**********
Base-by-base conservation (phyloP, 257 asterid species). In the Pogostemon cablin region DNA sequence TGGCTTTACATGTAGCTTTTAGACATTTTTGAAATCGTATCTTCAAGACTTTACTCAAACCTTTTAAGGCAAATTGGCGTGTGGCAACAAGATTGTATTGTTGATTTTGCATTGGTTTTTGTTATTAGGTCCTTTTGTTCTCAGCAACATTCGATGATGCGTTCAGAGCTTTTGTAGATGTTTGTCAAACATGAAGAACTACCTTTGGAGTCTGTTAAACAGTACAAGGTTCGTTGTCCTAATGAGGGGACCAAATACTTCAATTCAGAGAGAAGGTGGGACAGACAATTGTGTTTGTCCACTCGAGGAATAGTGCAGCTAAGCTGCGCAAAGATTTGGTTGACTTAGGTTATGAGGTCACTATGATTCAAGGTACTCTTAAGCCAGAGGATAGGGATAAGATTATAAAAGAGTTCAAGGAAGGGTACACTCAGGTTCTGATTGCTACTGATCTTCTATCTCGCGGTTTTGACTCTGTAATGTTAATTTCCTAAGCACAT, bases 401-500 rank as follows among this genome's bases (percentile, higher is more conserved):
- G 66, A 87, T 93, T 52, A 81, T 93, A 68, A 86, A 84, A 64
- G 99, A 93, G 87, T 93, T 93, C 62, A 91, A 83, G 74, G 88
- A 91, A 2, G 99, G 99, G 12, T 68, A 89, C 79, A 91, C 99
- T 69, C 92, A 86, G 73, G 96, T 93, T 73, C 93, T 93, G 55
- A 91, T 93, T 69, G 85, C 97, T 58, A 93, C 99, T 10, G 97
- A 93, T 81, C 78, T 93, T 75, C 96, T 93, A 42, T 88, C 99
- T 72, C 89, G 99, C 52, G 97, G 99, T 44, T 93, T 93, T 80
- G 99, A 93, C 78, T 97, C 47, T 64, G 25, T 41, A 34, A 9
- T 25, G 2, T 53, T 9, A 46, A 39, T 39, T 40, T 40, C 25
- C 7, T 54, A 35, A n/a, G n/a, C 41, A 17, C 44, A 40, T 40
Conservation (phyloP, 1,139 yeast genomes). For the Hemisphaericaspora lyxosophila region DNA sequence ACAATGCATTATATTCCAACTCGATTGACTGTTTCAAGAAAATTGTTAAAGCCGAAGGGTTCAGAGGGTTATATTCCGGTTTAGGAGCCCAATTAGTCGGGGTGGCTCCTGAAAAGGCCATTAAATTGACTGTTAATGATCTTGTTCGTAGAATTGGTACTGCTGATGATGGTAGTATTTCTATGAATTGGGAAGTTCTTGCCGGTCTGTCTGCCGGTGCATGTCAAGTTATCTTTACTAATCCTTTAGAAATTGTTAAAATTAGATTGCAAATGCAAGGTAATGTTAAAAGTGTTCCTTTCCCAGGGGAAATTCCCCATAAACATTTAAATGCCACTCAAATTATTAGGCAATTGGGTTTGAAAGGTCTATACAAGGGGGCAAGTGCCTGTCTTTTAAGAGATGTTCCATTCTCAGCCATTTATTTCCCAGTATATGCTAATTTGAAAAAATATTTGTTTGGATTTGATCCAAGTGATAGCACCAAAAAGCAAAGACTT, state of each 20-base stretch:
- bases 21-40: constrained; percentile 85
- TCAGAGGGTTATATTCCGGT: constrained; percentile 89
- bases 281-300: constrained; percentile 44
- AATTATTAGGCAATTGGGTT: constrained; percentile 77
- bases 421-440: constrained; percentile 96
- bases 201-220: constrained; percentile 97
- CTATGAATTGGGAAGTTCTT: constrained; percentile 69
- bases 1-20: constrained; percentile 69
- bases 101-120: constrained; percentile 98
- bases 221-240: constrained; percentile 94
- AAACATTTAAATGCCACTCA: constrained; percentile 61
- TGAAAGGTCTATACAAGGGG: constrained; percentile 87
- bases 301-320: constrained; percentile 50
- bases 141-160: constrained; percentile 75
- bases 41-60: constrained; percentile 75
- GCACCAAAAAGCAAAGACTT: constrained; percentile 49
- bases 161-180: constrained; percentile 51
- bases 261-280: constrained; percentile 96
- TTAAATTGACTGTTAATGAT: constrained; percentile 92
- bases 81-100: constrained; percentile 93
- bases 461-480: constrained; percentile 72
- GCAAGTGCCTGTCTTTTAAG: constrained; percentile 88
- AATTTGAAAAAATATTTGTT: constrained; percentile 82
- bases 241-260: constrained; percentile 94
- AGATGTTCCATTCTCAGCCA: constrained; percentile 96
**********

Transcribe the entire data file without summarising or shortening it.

Base-by-base conservation (phyloP, 257 asterid species). In the Pogostemon cablin region DNA sequence TGGCTTTACATGTAGCTTTTAGACATTTTTGAAATCGTATCTTCAAGACTTTACTCAAACCTTTTAAGGCAAATTGGCGTGTGGCAACAAGATTGTATTGTTGATTTTGCATTGGTTTTTGTTATTAGGTCCTTTTGTTCTCAGCAACATTCGATGATGCGTTCAGAGCTTTTGTAGATGTTTGTCAAACATGAAGAACTACCTTTGGAGTCTGTTAAACAGTACAAGGTTCGTTGTCCTAATGAGGGGACCAAATACTTCAATTCAGAGAGAAGGTGGGACAGACAATTGTGTTTGTCCACTCGAGGAATAGTGCAGCTAAGCTGCGCAAAGATTTGGTTGACTTAGGTTATGAGGTCACTATGATTCAAGGTACTCTTAAGCCAGAGGATAGGGATAAGATTATAAAAGAGTTCAAGGAAGGGTACACTCAGGTTCTGATTGCTACTGATCTTCTATCTCGCGGTTTTGACTCTGTAATGTTAATTTCCTAAGCACAT, bases 401-500 rank as follows among this genome's bases (percentile, higher is more conserved):
- G 66, A 87, T 93, T 52, A 81, T 93, A 68, A 86, A 84, A 64
- G 99, A 93, G 87, T 93, T 93, C 62, A 91, A 83, G 74, G 88
- A 91, A 2, G 99, G 99, G 12, T 68, A 89, C 79, A 91, C 99
- T 69, C 92, A 86, G 73, G 96, T 93, T 73, C 93, T 93, G 55
- A 91, T 93, T 69, G 85, C 97, T 58, A 93, C 99, T 10, G 97
- A 93, T 81, C 78, T 93, T 75, C 96, T 93, A 42, T 88, C 99
- T 72, C 89, G 99, C 52, G 97, G 99, T 44, T 93, T 93, T 80
- G 99, A 93, C 78, T 97, C 47, T 64, G 25, T 41, A 34, A 9
- T 25, G 2, T 53, T 9, A 46, A 39, T 39, T 40, T 40, C 25
- C 7, T 54, A 35, A n/a, G n/a, C 41, A 17, C 44, A 40, T 40
Conservation (phyloP, 1,139 yeast genomes). For the Hemisphaericaspora lyxosophila region DNA sequence ACAATGCATTATATTCCAACTCGATTGACTGTTTCAAGAAAATTGTTAAAGCCGAAGGGTTCAGAGGGTTATATTCCGGTTTAGGAGCCCAATTAGTCGGGGTGGCTCCTGAAAAGGCCATTAAATTGACTGTTAATGATCTTGTTCGTAGAATTGGTACTGCTGATGATGGTAGTATTTCTATGAATTGGGAAGTTCTTGCCGGTCTGTCTGCCGGTGCATGTCAAGTTATCTTTACTAATCCTTTAGAAATTGTTAAAATTAGATTGCAAATGCAAGGTAATGTTAAAAGTGTTCCTTTCCCAGGGGAAATTCCCCATAAACATTTAAATGCCACTCAAATTATTAGGCAATTGGGTTTGAAAGGTCTATACAAGGGGGCAAGTGCCTGTCTTTTAAGAGATGTTCCATTCTCAGCCATTTATTTCCCAGTATATGCTAATTTGAAAAAATATTTGTTTGGATTTGATCCAAGTGATAGCACCAAAAAGCAAAGACTT, state of each 20-base stretch:
- bases 21-40: constrained; percentile 85
- TCAGAGGGTTATATTCCGGT: constrained; percentile 89
- bases 281-300: constrained; percentile 44
- AATTATTAGGCAATTGGGTT: constrained; percentile 77
- bases 421-440: constrained; percentile 96
- bases 201-220: constrained; percentile 97
- CTATGAATTGGGAAGTTCTT: constrained; percentile 69
- bases 1-20: constrained; percentile 69
- bases 101-120: constrained; percentile 98
- bases 221-240: constrained; percentile 94
- AAACATTTAAATGCCACTCA: constrained; percentile 61
- TGAAAGGTCTATACAAGGGG: constrained; percentile 87
- bases 301-320: constrained; percentile 50
- bases 141-160: constrained; percentile 75
- bases 41-60: constrained; percentile 75
- GCACCAAAAAGCAAAGACTT: constrained; percentile 49
- bases 161-180: constrained; percentile 51
- bases 261-280: constrained; percentile 96
- TTAAATTGACTGTTAATGAT: constrained; percentile 92
- bases 81-100: constrained; percentile 93
- bases 461-480: constrained; percentile 72
- GCAAGTGCCTGTCTTTTAAG: constrained; percentile 88
- AATTTGAAAAAATATTTGTT: constrained; percentile 82
- bases 241-260: constrained; percentile 94
- AGATGTTCCATTCTCAGCCA: constrained; percentile 96